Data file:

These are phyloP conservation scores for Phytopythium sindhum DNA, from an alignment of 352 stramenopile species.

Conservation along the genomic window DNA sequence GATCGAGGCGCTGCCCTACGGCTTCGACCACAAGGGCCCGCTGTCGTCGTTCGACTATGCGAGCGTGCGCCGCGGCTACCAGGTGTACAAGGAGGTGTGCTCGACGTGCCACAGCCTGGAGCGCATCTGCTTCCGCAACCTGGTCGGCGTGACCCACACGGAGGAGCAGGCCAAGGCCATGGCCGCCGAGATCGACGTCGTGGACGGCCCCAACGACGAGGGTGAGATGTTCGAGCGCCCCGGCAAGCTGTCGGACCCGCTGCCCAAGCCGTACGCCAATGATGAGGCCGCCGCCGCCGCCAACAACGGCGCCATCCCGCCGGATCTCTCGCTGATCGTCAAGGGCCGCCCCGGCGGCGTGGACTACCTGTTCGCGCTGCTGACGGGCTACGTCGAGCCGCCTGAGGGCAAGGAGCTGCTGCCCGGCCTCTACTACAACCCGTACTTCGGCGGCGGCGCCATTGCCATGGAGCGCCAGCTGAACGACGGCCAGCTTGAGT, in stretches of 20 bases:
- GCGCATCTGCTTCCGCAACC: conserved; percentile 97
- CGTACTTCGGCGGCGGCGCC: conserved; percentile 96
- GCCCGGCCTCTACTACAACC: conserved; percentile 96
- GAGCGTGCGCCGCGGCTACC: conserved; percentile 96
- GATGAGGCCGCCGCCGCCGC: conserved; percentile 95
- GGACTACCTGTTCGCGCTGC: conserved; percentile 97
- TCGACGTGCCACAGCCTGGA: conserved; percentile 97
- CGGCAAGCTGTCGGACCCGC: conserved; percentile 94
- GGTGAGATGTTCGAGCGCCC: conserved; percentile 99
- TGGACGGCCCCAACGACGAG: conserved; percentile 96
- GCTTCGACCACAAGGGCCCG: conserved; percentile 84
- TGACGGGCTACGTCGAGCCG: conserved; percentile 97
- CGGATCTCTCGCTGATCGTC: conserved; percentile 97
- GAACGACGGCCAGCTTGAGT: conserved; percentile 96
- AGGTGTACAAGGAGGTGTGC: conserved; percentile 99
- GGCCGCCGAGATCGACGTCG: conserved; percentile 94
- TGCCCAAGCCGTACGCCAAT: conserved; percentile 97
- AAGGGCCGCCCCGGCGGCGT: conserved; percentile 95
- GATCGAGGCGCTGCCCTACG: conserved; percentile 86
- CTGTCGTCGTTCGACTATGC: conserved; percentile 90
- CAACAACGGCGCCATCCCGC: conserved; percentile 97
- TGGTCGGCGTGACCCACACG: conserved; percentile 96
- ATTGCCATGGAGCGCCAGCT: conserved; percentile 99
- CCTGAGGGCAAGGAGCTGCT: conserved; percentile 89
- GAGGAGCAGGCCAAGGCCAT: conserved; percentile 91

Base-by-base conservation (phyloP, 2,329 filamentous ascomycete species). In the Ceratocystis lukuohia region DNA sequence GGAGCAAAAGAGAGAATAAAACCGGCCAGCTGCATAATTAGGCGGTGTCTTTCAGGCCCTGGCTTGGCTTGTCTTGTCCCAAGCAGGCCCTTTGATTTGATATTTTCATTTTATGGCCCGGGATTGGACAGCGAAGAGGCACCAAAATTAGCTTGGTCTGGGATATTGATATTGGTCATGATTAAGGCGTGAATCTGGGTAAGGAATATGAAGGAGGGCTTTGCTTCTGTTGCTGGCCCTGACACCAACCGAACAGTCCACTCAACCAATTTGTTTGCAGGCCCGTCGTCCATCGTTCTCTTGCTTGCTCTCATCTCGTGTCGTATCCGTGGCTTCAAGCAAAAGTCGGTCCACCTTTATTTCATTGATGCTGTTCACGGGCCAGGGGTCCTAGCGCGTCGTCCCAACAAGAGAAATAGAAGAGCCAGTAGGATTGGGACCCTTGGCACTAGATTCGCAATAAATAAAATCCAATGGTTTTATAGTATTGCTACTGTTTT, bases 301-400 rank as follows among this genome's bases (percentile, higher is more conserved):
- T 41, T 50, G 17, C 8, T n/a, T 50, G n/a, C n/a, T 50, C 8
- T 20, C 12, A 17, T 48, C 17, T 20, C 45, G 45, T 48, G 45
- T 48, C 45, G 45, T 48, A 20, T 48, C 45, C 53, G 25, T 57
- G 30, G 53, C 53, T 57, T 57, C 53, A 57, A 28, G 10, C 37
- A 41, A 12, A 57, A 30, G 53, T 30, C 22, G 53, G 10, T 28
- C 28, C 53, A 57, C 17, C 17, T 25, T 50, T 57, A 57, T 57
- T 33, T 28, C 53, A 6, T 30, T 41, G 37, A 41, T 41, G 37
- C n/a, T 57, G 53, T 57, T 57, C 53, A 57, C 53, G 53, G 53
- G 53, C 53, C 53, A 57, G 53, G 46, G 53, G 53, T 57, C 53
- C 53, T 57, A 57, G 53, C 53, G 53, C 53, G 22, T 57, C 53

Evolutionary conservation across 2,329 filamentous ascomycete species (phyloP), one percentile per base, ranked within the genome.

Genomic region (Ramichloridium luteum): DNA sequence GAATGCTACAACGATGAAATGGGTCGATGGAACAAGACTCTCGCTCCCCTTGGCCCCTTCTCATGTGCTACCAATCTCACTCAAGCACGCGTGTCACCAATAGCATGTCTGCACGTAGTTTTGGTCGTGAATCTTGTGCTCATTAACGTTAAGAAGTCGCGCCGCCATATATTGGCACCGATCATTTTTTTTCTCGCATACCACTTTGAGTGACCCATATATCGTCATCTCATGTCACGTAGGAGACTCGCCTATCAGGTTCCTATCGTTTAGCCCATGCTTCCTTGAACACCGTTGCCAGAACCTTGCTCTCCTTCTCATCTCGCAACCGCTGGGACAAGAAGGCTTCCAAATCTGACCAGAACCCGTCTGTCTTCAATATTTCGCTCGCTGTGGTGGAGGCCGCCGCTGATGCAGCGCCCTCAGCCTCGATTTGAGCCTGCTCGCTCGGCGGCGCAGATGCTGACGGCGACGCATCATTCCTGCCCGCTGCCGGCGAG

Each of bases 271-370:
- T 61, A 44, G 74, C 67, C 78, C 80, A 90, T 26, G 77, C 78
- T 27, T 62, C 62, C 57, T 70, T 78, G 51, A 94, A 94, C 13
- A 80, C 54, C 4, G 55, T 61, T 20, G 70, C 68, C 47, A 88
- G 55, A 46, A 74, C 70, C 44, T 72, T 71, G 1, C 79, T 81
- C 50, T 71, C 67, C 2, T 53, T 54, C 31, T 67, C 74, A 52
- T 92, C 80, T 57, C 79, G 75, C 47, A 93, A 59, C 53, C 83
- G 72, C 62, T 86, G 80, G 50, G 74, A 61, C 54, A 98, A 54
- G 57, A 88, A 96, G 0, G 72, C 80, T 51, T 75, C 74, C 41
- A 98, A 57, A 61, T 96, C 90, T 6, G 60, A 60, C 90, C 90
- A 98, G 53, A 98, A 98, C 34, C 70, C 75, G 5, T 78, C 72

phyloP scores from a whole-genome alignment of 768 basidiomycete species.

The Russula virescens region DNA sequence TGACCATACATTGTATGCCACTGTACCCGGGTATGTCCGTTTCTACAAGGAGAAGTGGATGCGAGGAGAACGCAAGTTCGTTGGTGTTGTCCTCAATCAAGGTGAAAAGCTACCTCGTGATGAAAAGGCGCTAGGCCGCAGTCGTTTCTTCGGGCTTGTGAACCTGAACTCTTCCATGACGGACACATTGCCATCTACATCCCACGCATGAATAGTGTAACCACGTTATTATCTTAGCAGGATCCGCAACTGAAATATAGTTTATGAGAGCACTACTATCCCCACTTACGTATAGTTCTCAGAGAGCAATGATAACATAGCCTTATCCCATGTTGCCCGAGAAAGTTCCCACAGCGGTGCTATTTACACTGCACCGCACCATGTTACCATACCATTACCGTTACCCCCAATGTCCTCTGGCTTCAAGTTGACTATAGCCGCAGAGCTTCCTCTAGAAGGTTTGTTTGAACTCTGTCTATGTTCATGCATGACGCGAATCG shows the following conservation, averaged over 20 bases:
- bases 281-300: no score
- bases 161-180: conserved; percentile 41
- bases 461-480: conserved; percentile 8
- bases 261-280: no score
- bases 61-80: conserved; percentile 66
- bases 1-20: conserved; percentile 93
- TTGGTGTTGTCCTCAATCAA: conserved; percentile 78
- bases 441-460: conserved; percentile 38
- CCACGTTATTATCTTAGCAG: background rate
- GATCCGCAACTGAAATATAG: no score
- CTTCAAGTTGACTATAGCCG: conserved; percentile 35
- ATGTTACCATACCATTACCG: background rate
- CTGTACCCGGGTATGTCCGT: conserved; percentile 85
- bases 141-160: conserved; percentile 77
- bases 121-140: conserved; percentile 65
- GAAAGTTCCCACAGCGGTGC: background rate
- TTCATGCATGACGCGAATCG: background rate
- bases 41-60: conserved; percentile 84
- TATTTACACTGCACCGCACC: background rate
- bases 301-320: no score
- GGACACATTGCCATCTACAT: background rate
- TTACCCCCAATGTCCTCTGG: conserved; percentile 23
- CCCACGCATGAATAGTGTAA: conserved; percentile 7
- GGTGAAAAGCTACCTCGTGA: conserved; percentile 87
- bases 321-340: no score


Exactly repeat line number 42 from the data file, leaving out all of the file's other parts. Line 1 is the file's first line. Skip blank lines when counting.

- T 61, A 44, G 74, C 67, C 78, C 80, A 90, T 26, G 77, C 78